Virginias usually represent the highest percentage in a blend. Although there’s a wide range of Virginias to choose from, including bright VA’s, matured VA’s, and stoved VA’s, in general the lighter the color the tangier the taste, with the darker VA’s lending a deep, rich note to the blend. Unprocessed VA’s tend to produce tongue bite, and stoved VA’s tend to bite much less.
Burley, like VA, is a good base tobacco. It has no sugar of its own, but is relatively bite-free. It should never come to the forefront, but be used sparingly. The “Burley Curse” refers to the habit this tobacco has of overpowering a blend. Burley has a distinct nutty taste, but because of its somewhat bland character, is often flavored.
Cavendish generally refers to a blend of various tobaccos that have been sweetened, stoved, and pressed. Unflavored black cavendish, for instance, is made from Kentucky Green River burley, which is sugared, steamed and toasted, yielding a distinct caramel flavor. In a blend, cavendish can be used sparingly, to add body or flavor, or become the base, yielding a sweet tobacco. It goes particularly well with Latakia.
Perique is a “spice tobacco”, with a distinct peppery flavor. Produced mostly in Louisiana from various base tobaccos, and cured in its own juices, this not only adds spice to a VA blend, but also mitigates a lot of the bite that comes with it. When not part of a straight VA/Perique blend, it should only be added to the point that it becomes noticeable. In a regular VA/Perique blend, it can represent a higher percentage, though 10% is often enough.
Latakia is Turkish tobacco flavored with smoke. Syrian Latakia is strong and bright, while Cyprian Latakia has a deeper, mellower flavor. This is another spice tobacco, and needs a base tobacco to keep it in check. Fifty percent Latakia would be considered a “heavy Latakia blend”. It’s generally wise to use less Syrian than Cyprian.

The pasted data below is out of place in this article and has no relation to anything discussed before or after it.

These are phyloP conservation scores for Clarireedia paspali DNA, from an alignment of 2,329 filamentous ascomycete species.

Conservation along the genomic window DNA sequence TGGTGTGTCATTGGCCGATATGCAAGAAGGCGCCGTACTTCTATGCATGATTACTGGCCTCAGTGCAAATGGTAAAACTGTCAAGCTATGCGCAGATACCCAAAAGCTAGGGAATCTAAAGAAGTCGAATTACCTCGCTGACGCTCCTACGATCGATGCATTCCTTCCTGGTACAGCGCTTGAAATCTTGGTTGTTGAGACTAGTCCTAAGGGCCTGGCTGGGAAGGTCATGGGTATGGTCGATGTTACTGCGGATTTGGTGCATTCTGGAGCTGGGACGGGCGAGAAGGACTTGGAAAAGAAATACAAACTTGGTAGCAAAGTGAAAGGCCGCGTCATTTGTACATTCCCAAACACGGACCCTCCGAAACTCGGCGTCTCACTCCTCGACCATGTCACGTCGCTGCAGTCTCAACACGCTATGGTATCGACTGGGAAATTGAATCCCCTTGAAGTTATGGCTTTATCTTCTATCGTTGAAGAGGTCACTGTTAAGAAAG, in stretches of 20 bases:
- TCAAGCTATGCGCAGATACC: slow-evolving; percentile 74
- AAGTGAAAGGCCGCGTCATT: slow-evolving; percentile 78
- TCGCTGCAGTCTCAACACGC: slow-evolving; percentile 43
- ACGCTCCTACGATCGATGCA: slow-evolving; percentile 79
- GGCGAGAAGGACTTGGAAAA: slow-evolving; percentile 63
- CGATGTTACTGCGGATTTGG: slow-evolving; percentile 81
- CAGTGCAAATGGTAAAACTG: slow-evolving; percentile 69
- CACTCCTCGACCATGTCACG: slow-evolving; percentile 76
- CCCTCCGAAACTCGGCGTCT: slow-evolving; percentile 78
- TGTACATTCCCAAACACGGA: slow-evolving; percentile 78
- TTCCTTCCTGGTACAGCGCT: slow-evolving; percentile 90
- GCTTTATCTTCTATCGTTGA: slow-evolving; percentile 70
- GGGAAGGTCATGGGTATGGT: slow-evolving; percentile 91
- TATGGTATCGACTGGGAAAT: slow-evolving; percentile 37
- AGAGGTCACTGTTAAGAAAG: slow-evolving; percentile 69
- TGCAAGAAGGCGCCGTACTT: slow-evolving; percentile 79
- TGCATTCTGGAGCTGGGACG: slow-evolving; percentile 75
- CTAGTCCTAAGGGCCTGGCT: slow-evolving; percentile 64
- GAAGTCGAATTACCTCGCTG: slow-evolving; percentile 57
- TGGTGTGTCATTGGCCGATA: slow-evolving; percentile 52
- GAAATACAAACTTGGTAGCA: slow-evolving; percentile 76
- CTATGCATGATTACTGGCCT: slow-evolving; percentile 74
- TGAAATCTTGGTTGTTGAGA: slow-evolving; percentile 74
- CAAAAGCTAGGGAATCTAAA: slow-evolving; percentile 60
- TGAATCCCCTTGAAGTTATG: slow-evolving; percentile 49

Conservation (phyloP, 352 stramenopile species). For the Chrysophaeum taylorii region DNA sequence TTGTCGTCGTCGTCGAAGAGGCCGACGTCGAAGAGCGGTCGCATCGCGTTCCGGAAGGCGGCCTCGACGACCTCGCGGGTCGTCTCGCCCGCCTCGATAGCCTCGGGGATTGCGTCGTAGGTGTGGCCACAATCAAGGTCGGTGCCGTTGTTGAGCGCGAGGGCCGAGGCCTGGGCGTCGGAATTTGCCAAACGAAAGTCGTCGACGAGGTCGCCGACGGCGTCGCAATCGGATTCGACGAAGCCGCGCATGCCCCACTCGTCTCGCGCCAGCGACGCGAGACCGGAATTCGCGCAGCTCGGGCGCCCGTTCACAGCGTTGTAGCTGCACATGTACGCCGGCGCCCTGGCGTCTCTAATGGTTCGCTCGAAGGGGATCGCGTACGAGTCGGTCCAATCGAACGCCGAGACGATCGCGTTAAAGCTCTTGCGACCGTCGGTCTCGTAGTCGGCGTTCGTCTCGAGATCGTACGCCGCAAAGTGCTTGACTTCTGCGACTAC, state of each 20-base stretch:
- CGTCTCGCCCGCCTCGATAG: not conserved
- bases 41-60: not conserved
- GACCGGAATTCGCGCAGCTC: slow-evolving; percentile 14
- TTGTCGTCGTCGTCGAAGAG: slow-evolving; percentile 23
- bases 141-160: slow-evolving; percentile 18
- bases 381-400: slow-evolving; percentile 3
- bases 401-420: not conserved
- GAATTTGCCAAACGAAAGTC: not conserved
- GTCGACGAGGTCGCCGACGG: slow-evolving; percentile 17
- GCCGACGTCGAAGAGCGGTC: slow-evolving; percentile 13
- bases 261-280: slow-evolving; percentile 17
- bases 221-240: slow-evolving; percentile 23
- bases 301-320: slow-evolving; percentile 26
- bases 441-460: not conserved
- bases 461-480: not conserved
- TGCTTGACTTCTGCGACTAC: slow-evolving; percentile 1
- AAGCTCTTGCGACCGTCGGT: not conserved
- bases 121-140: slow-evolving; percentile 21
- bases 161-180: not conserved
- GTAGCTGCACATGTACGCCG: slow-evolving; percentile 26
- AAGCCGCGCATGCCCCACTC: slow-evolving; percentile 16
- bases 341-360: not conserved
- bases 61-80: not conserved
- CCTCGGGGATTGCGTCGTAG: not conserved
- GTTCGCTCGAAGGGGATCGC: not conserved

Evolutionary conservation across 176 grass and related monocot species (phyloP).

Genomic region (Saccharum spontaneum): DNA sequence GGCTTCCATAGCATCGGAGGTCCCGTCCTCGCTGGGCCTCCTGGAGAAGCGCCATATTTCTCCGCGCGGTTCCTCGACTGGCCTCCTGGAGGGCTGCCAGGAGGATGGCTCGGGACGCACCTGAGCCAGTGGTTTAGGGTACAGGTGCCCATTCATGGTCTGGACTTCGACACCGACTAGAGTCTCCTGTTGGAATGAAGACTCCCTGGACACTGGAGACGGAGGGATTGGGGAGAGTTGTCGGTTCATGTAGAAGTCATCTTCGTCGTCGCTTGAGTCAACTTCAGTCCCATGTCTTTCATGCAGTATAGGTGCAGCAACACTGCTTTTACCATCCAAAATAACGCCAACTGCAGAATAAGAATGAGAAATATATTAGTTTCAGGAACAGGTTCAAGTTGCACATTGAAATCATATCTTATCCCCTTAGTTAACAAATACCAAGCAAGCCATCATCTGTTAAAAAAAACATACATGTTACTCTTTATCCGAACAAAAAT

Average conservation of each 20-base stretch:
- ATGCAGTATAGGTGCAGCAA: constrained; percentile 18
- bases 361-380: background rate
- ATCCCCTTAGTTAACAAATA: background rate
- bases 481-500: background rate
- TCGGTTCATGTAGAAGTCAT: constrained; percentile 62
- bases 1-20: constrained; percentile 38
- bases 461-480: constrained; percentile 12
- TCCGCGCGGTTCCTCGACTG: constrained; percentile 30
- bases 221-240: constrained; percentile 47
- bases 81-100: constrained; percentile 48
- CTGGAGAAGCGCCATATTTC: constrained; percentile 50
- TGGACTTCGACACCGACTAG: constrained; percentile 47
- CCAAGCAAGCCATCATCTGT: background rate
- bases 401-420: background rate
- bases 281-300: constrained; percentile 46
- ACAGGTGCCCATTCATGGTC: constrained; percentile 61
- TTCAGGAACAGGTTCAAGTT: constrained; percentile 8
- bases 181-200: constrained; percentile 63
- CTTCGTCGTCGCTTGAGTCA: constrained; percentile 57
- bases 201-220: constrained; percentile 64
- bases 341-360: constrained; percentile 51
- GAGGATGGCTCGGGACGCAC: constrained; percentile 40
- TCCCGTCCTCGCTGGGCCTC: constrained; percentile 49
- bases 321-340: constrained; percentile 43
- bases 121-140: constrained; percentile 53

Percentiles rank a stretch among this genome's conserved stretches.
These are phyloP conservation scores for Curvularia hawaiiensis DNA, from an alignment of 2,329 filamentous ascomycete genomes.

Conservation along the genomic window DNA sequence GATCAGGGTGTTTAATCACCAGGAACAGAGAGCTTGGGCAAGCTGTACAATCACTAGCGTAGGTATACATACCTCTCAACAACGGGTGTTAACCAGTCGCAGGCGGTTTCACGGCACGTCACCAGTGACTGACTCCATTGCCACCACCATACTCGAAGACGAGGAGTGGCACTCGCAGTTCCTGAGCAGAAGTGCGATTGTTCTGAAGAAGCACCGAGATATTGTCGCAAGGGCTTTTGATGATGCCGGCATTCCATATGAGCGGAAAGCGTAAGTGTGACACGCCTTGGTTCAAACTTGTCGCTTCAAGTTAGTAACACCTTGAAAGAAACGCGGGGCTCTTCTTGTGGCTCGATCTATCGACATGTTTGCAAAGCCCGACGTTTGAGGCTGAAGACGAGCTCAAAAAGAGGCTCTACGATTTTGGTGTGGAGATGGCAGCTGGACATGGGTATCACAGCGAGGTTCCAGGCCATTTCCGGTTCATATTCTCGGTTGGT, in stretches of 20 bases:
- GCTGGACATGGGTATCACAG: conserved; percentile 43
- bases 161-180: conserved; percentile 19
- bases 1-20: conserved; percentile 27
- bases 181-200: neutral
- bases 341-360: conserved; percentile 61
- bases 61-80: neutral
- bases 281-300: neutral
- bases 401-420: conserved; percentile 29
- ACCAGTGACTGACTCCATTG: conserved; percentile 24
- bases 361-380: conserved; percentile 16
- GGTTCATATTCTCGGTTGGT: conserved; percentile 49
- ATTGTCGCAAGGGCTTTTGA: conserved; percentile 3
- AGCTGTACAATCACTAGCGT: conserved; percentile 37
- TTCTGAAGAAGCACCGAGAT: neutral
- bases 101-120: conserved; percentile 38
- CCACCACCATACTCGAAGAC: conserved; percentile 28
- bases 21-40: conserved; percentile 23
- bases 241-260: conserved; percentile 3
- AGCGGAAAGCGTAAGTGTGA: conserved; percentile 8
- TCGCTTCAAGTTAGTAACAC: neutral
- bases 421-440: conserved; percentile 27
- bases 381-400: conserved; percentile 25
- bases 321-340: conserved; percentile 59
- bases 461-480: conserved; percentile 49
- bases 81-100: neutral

Oriental is spice tobacco from the Eastern Mediterranean (countries such as Turkey or Greece). Somewhat akin to Latakia, this is spicy and sweet. Most oriental tobacco is a blend. Even a label that refers to it as one distinct type (such as basma), is usually referring to its main component. Turkish is often used to fill out the general impression of a Latakia. Again, on its own, 50% would be considered a “heavy Oriental”.
Maryland and Carolina can be thought of as “filler” tobaccos, used mainly to flesh out the taste of a VA or Burley base. Not terribly distinctive, these can be used to mitigate tongue bite.
Cavendish– A very important process in today’s tobaccos. Cavendishes, in older blends, generally referred to tobaccos which had been treated with flavorings or even sugar water, sometimes steamed (mainly in Black Cavendish), pressed, cut, and rubbed-out. These were the original aromatics. Through the years the term has become watered-down, and is commonly used to refer to any flavored tobacco blend.
Flake– Tobaccos, normally whole-leaf, that have been pressed, and usually sliced, are called Flakes. The pressure aids in the maturing process, and brings out a richer flavor. The most common Flakes are based upon Virginias, and Virginia blends.
Krumble Kake– Cut tobaccos which have been pressed are sometimes referred to as Krumble Kake. It is so named since a chunk of it can be easily rubbed-out into small pieces.
Cubed– Pressed tobacco which has been cut into fine or coarse cube-shaped pieces is called Cubed, with the most common type being Cubed Burley. The thick, chunky pieces burn slowly, so Cubed tobaccos are normally quite cool.
Rough Cut– Tobaccos cut into larger flat pieces are called Rough Cut. This cut burns slowly, and can be used to keep hotter tobaccos from burning too fast.
Broad Cut- Wide, ribbon -cuts, which burn at an average pace, and pack well, are often called Broad Cut.
Ribbon– Narrower than Broad Cut, it burns more readily (a good cut for tobaccos that don’t burn easily), and packs well.
Shag– A very stringy ribbon cut, Shag can easily pack too tightly, and burns easily. At one time Shag was considered an inferior cut.
Twist, Roll Cut and Rope– All are rolled tobaccos, twisted (at least to some degree) to create pressure to help mature the tobacco. Sometimes the tobaccos are cased for flavor. They are normally cut into “coins”, and can be packed whole, or rubbed-out.
And two terms that are important to know-
Casing– Referred to earlier, Casings are flavorings, sometimes using an alcohol base, that are added early in the processing. Casings are primarily used to add flavor to a blend.
Top Dressing– Top Dressings are added toward the end of processing, and their main purpose is to enhance room note, or aroma.
from : http://www.pipesandcigars.com/outocuandpr.html